14. 14. REDUCING THE PREVENTABLE USE OF EMERGENCY SERVICES 14 Recommendations Reducing avoidable EMS and ED utilization is feasible and can be achieved by doing the following: expanding access to care for disadvantaged populations, creating a communications network between hospitals, switching to an integrated and value-based system of patient care, and by incorporating ambulance based community programs for super-utilizers. Expanding access to primary care would be the first step in the process. If patients are to be diverted from using the more expensive services in the ED, then they have to have a place to go to instead. The first method by which access to care can be improved by is extending primary care hours to cover evenings and weekends. According to CMS (2014), two-thirds of all visits to the emergency room occur after business hours. It is estimated that an annual net savings of $4.4 billion can be realized if this type of access was increased (CMS, 2014). In a rural area of Georgia, four clinics were opened with extended hours and as a result over a 3-year period, 33,000 patients were served with savings of approximately $7.3 million (CMS, 2014). Another problem that is often encountered with access to care is the lack of same day appointments. Patients who are experiencing a medical event of some kind and are ready to go to the ED are not likely to wait for weeks or even days to get an appointment with their doctor. To solve this problem, a system called open-access can be implemented. Open-access is a scheduling model that a number of medical practices use to consistently offer their patients same day appointments. This system works by allowing the majority of time slots to be available for same or next day appointments. The other portion of the time slots, which is smaller, remains reserved for patients who want to schedule further in advance. In addition, in the open-access model, all appointment types are the same and interchangeable which allows for maximum flexibility (Carlson, 2002). This is in stark contrast to conventional scheduling practices, where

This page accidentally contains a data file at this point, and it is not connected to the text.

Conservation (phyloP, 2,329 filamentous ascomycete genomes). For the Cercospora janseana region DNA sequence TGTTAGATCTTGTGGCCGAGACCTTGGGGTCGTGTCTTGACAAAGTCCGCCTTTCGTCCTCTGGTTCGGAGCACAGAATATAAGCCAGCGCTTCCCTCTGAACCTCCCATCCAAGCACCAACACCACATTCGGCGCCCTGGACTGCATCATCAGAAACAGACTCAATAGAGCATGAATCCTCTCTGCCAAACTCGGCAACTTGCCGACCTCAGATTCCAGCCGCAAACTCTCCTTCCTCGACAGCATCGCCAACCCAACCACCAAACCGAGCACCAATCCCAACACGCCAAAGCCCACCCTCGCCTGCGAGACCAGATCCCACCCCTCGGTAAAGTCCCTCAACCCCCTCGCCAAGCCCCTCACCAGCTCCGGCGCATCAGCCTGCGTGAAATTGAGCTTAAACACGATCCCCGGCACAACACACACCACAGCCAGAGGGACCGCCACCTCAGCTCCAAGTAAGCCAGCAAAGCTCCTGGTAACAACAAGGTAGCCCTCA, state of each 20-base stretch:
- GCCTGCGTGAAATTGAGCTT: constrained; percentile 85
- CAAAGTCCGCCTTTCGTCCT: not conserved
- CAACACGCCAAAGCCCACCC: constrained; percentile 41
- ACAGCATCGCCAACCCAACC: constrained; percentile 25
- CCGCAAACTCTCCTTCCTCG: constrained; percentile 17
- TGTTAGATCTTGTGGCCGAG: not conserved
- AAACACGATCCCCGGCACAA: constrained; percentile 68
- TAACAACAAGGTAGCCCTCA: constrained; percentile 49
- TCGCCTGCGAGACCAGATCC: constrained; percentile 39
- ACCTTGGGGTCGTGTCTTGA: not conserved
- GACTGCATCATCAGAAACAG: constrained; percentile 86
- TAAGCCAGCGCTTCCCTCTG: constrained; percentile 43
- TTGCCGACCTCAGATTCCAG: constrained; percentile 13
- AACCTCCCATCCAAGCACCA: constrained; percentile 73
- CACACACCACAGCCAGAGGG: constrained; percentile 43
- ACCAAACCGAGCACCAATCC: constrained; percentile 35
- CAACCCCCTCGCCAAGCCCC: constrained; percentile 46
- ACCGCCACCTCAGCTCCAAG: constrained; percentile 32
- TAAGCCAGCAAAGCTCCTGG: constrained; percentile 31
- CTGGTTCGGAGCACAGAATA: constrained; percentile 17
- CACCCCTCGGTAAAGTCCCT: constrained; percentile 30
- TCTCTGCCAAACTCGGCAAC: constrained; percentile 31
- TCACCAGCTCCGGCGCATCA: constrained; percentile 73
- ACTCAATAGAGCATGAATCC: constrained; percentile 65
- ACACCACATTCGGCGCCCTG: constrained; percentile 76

15. 15. REDUCING THE PREVENTABLE USE OF EMERGENCY SERVICES 15 provider’s book appointments by type and assorted exclusion and inclusion criteria make the system uncompromising and appointments difficult to move around (Carlson, 2002). Data clearly shows that open-access scheduling is profitable and generally drops the number of no- shows from approximately 20 percent to nearly zero (Jones, 2014). Going to this type of system would significantly benefit patients as well as providers. The second step in reducing avoidable costs associated with the use of EMS and the ED is to build a communications network between all the hospitals. Due to the scope of this endeavor, the state may have the best advantage and the necessary authority to accomplish developing such a network. A network that includes all area hospitals would be instrumental in identifying super-utilizers and individuals who frequent many different hospitals on a regular basis. After these individuals were identified, they could then be referred to a caseworker or a community paramedic program where they would receive one-on-one education and instruction on how to manage their health. The state of Washington has this kind of network in place and they use hospital personnel to help direct patients to a primary care clinic as well as to provide education (Ollove, 2015), which is also a viable option. The third step is to establish Accountable Care Organizations (ACOs) and/or any other type of value-based care system that would encourage the formation of programs that could individually work with patients to address their medical needs and their inability to effectively manage their health. This could take on many different forms as each population greatly varies by location and culture. In Oregon, CCO’s developed at the state level have been the driving force behind the one-on-one care being done by community health workers while in Maryland, the federally implemented value-based reimbursement system is what is triggering hospitals to pursue free in-home health and individualized care through caseworkers. Having some type of